The European Commission, the EU’s executive arm, has revealed proposals to require a smartphone and other electronics makers to have a standard USB-C charging connector. Apple, which continues to utilize its proprietary Lightning connector rather than the USB-C connector embraced by most of its competitors, is expected to be the most affected by the suggestion. The regulations aim to reduce electronic waste by allowing people to reuse old chargers and cords when purchasing new equipment.
The laws will apply to tablets, headphones, portable speakers, gaming consoles, and cameras, in addition to phones. Manufacturers will also be required to make their fast-charging standards interoperable, as well as educate users about the charging standards that their device supports. Customers will be able to purchase new gadgets without a charger as part of the idea.
In a press conference, EU commissioner Thierry Breton stated that the plans only apply to devices that use wired charges, not wireless chargers, and that “there is plenty of room for innovation on wireless.”
The new Radio Equipment Directive proposal will need to pass a vote in the European Parliament in order to become law. Manufacturers will have 24 months to comply with the new requirements if they are enacted. In early 2020, the parliament voted in favor of new rules on a common charger, signaling that today’s proposal should receive widespread approval.
“Chargers provide electricity to all of our most important electrical devices. As the number of devices on the market grows, so does the number of chargers available, many of which are either non-interchangeable or unnecessary. Thierry Breton, the commissioner, stated, “We are putting an end to that.” “With our plan, European consumers will be able to charge all of their portable electronics with a single charger, which is a significant step toward increasing convenience and reducing waste.”
“European consumers had had enough of mismatched chargers stacking up in their drawers for a long time. We gave industry plenty of time to develop their own solutions, and now the time is right for legislative action on a common charger,” said Margrethe Vestager, executive vice-president of the European Commission.
Today’s proposal focuses on the device’s charging port, but the Commission says it intends to achieve “complete interoperability” on both ends of the cable in the future. A review will be launched later this year that will focus on the power supply end.
The measures are in response to a vote in the European Parliament in January 2020 on new rules for uniform chargers. Electronic garbage created across the EU amounts to roughly 12.3 million metric tons as of 2016.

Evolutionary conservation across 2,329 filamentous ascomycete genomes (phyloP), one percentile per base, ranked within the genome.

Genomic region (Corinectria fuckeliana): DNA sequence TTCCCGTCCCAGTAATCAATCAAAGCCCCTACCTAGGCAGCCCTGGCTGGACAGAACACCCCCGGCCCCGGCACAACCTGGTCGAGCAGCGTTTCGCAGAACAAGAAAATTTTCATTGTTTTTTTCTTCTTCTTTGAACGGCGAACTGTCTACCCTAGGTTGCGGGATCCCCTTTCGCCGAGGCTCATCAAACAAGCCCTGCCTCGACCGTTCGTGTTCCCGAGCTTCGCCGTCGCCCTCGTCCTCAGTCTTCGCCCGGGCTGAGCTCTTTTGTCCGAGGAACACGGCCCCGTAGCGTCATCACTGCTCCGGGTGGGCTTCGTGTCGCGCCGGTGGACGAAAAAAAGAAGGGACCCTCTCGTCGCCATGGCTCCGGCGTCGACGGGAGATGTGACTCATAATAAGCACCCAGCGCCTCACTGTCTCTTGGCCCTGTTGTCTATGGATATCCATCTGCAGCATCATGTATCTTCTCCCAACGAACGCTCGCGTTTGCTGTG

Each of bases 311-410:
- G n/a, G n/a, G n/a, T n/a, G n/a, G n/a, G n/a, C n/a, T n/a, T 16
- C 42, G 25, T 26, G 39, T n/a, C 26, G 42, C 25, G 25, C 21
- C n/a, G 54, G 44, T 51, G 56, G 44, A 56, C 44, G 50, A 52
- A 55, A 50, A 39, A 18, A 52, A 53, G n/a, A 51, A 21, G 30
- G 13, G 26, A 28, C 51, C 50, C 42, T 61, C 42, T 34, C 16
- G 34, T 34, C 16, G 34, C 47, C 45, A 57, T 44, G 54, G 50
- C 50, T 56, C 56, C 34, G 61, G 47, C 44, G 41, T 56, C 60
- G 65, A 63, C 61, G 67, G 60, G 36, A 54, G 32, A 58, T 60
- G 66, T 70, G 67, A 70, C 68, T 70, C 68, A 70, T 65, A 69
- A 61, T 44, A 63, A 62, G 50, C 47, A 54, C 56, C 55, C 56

Apple, which continues to ship phones with a Lightning connector rather than the increasingly common USB-C port, is expected to be the most affected by the new standards. According to a Reuters analysis, roughly 29% of phone chargers sold in the EU in 2018 utilized USB-C, 21% used Lightning, and 50% used the older Micro USB standard. As USB-C has replaced Micro USB on all Android phones except the cheapest, these proportions are likely to have moved significantly.
Efforts to encourage smartphone makers in the EU to use the same charging standard stretch back to 2009, when Apple, Samsung, Huawei, and Nokia signed a voluntary agreement to do so. The industry eventually adopted Micro USB and, more recently, USB-C as a common charging connector in the following years. Despite the fact that the number of charging standards has been reduced from over 30 to just three (Micro USB, USB-C, and Lightning), regulators have stated that this voluntary approach has fallen short of its goals.
Apple was a significant outlier in that its phones never directly incorporated a Micro USB port. Instead, a Micro USB to 30-pin converter was available. It’s also spoken out against the latest round of efforts to establish a common charging standard. Apple stated in a statement last year that new restrictions could lead to e-waste because customers may be forced to discard old Lightning accessories if they aren’t compatible with the universal standard, and that legislation could inhibit innovation by requiring companies to stick to existing ports.
Apple has taken its own attempts to limit charger e-waste, despite continuing to use Lightning. It stopped including charging bricks or earbuds in new iPhone boxes last year, instead of providing merely a Lightning to USB-C cord. The move, however, elicited conflicting reactions, with some claiming that it benefited Apple’s financial line more than the environment.
Wireless charging is becoming increasingly popular across smartphones and has largely converged on a single cross-platform standard: Qi. While European lawmakers are primarily concerned with wired chargers, wireless charging is becoming increasingly popular across smartphones and has largely converged on a single cross-platform standard: Qi. According to reports, Apple may release an iPhone without a Lightning port, relying solely on wireless charging for power.